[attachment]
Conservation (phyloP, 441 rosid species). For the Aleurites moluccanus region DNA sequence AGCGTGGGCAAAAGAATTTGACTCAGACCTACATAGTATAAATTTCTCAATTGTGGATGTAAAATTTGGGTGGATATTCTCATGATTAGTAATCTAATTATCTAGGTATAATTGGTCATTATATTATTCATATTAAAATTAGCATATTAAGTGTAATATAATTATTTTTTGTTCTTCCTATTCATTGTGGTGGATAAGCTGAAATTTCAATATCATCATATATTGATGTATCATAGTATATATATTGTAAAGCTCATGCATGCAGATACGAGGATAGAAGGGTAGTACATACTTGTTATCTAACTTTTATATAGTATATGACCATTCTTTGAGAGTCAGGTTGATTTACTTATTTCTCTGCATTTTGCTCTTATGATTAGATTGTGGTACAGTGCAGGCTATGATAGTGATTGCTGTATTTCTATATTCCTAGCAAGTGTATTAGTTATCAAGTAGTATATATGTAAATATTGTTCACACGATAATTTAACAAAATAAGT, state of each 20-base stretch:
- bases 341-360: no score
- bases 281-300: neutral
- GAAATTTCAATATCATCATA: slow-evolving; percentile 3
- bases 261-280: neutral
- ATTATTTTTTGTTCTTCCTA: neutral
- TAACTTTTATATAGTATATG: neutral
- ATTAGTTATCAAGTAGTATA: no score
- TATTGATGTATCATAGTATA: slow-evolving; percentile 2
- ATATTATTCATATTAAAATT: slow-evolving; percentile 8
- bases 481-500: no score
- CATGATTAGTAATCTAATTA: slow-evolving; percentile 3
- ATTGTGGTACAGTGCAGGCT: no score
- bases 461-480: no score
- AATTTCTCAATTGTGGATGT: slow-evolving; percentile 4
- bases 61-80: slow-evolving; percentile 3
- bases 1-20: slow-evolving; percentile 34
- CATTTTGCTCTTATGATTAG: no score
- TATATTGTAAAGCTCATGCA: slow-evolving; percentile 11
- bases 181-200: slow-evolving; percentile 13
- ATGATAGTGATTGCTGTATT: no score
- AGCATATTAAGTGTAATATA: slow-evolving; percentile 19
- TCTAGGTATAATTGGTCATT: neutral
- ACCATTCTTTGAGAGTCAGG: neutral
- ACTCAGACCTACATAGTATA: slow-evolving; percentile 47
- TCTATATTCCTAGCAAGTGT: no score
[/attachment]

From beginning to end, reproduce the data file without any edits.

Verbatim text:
Conservation (phyloP, 441 rosid species). For the Aleurites moluccanus region DNA sequence AGCGTGGGCAAAAGAATTTGACTCAGACCTACATAGTATAAATTTCTCAATTGTGGATGTAAAATTTGGGTGGATATTCTCATGATTAGTAATCTAATTATCTAGGTATAATTGGTCATTATATTATTCATATTAAAATTAGCATATTAAGTGTAATATAATTATTTTTTGTTCTTCCTATTCATTGTGGTGGATAAGCTGAAATTTCAATATCATCATATATTGATGTATCATAGTATATATATTGTAAAGCTCATGCATGCAGATACGAGGATAGAAGGGTAGTACATACTTGTTATCTAACTTTTATATAGTATATGACCATTCTTTGAGAGTCAGGTTGATTTACTTATTTCTCTGCATTTTGCTCTTATGATTAGATTGTGGTACAGTGCAGGCTATGATAGTGATTGCTGTATTTCTATATTCCTAGCAAGTGTATTAGTTATCAAGTAGTATATATGTAAATATTGTTCACACGATAATTTAACAAAATAAGT, state of each 20-base stretch:
- bases 341-360: no score
- bases 281-300: neutral
- GAAATTTCAATATCATCATA: slow-evolving; percentile 3
- bases 261-280: neutral
- ATTATTTTTTGTTCTTCCTA: neutral
- TAACTTTTATATAGTATATG: neutral
- ATTAGTTATCAAGTAGTATA: no score
- TATTGATGTATCATAGTATA: slow-evolving; percentile 2
- ATATTATTCATATTAAAATT: slow-evolving; percentile 8
- bases 481-500: no score
- CATGATTAGTAATCTAATTA: slow-evolving; percentile 3
- ATTGTGGTACAGTGCAGGCT: no score
- bases 461-480: no score
- AATTTCTCAATTGTGGATGT: slow-evolving; percentile 4
- bases 61-80: slow-evolving; percentile 3
- bases 1-20: slow-evolving; percentile 34
- CATTTTGCTCTTATGATTAG: no score
- TATATTGTAAAGCTCATGCA: slow-evolving; percentile 11
- bases 181-200: slow-evolving; percentile 13
- ATGATAGTGATTGCTGTATT: no score
- AGCATATTAAGTGTAATATA: slow-evolving; percentile 19
- TCTAGGTATAATTGGTCATT: neutral
- ACCATTCTTTGAGAGTCAGG: neutral
- ACTCAGACCTACATAGTATA: slow-evolving; percentile 47
- TCTATATTCCTAGCAAGTGT: no score